Latinas' Narratives of Domestic Abuse: Discrepant versions of violence
John Benjamins Publishing, 24. 11. 2003 - Počet stran: 315
In the American legal system valid witness-testimony is supposed to be invariable and unchanging, so defense attorneys highlight seeming inconsistencies in victims accounts to impeach their credibility. This book offers an examination of how and why victims of domestic violence might seem to be changing their stories, in the criminal justice system, which may leave them vulnerable to attack and criticism. Latinas Narratives of Domestic Abuse: Discrepant versions of violence investigates the discourse of protective order interviews, where women apply for court injunctions to keep abusers away. In these encounters, two different versions of violence, each influenced by a range of ethnolinguistic, intertextual and cultural factors, are always produced. This ethnography of Latina women narrating violence suggests that before victims even get to trial, their testimony involves much more than merely telling the truth. This book provides a unique look at pre-trial testimony as a collaborative and dynamic social and cultural act.
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5 The protective order interview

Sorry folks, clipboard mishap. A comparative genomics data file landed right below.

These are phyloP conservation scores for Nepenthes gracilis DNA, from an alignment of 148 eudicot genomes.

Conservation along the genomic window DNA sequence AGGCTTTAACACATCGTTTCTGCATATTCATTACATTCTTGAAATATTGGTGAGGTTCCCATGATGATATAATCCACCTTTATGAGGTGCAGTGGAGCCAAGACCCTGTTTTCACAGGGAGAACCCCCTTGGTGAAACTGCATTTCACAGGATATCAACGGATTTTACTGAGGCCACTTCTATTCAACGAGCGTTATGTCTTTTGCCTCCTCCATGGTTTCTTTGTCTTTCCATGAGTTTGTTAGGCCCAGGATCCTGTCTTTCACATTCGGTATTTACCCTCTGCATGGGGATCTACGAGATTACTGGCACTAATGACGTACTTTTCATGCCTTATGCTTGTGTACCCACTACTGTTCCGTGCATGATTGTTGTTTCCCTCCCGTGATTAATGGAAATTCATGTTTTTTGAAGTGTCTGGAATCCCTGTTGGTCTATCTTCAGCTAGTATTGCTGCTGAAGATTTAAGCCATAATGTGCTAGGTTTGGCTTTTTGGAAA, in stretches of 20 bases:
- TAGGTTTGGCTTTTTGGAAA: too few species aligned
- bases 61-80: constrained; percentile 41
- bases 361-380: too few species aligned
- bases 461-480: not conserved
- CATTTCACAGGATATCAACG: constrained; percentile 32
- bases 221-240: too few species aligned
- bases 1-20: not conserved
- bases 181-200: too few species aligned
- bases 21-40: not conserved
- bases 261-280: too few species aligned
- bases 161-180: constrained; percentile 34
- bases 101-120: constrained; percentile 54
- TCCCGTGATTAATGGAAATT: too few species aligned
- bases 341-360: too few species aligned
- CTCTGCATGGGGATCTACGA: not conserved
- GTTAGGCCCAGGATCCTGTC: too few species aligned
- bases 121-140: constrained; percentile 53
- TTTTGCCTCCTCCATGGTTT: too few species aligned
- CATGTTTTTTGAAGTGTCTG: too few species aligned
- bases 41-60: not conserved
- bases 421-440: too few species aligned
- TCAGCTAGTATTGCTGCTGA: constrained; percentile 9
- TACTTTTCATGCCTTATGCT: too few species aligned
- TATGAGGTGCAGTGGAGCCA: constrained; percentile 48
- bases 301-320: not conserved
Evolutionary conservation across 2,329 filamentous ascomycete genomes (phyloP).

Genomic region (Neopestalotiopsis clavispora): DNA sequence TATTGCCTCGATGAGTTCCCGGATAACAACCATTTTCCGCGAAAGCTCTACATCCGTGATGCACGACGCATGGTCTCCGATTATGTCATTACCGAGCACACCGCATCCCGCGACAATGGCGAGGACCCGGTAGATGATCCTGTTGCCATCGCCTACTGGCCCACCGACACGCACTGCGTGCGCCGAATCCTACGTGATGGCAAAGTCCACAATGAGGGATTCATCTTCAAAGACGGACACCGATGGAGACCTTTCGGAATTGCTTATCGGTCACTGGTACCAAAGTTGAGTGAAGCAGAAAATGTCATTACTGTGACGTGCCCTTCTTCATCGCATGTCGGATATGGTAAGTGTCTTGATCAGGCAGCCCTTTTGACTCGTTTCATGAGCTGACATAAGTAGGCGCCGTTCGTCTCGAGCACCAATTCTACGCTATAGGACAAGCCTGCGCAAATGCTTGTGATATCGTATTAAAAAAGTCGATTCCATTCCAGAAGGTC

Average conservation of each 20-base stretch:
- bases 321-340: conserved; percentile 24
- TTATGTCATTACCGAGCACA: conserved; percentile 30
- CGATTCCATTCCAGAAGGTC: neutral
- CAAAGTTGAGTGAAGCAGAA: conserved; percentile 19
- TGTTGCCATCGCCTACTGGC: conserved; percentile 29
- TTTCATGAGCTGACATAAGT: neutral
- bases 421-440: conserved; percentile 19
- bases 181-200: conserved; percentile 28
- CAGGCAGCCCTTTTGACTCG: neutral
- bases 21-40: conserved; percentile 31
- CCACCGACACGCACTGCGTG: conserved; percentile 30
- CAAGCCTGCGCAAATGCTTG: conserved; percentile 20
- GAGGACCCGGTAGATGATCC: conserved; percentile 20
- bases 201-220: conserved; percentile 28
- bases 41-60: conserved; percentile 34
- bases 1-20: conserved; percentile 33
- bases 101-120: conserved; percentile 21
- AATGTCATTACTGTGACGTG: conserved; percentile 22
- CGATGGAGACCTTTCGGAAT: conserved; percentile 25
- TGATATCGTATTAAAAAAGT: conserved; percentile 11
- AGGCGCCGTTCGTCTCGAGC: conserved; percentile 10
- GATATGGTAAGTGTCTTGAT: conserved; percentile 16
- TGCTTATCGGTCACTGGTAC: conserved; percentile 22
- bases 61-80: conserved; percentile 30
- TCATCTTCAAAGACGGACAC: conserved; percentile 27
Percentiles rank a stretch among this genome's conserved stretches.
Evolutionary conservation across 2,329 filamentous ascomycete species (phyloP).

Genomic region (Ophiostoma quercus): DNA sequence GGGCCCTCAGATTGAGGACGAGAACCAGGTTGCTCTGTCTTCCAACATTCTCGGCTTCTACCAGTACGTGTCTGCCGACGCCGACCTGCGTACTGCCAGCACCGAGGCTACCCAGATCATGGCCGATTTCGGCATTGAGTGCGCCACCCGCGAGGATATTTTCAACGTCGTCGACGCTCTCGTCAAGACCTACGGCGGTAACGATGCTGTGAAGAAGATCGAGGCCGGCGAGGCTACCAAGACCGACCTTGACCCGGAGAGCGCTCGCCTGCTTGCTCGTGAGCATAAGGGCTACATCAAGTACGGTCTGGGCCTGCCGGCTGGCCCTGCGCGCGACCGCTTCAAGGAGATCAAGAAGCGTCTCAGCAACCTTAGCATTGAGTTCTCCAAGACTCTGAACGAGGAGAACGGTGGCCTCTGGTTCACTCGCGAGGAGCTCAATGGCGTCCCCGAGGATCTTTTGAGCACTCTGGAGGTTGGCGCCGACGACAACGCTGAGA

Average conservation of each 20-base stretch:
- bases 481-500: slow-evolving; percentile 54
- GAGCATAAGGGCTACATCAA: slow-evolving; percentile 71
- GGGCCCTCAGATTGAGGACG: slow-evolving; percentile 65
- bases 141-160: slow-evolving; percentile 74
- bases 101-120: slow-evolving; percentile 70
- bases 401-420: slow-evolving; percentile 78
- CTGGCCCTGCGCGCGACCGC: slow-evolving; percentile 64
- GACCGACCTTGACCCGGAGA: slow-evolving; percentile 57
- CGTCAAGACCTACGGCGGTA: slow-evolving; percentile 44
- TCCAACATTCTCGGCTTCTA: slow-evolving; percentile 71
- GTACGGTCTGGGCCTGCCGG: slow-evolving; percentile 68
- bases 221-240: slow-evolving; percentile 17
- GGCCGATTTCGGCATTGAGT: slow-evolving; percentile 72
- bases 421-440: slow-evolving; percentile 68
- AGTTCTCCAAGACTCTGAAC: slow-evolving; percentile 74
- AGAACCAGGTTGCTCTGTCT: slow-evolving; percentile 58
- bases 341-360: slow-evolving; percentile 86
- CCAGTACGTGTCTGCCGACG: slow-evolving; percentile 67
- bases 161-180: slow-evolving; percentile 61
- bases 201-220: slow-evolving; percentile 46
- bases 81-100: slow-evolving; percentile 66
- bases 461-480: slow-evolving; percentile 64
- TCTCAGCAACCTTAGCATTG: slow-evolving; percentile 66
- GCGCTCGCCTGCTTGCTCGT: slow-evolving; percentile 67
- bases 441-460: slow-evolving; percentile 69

6 Disappearing acts
7 Disfigurement and discrepancy
8 Transforming domestic violence into narrative syntax
9 Beyond the storytelling taboo
10 Discrepant versions and the margins
Glossary of legal terms
STUDIES IN LANGUAGE AND SOCIETY
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Abuser’s name actants afﬁdavit agencies analysis Anytown argue attorney battered women Bauman Bono Law Clinic Briggs Chapter client code-switching communicative Conley context conversation court criminal Critical Discourse Analysis cultural D.A.’s Ofﬁce deﬁned deﬁnition discourse District Attorney’s Ofﬁce domestic abuse domestic violence elicited evaluative example Fanshel ﬁeld ﬁle ﬁnal ﬁnd ﬁnding ﬁrst function gonna happened ideologies incident inﬂuence institutional memory interactive institutions interlocutors interpreter kernel Labov and Waletzky Labovian language Latina women linear linguistic meaning Mhmh narrative turns narrators O’Barr ofﬁcers ofﬁcial oral narrative paralegal’s paralegals participants police reports produced protective order application protective order interview question rape report genre represent representation Rigoberta Menchu service providers sexual assault sexual violence shown in Excerpt social sociolinguistic Someville Spanish speak speciﬁc speech event stories and reports structure survivors talk tell threats tion told total institutions types utterances victim’s woman words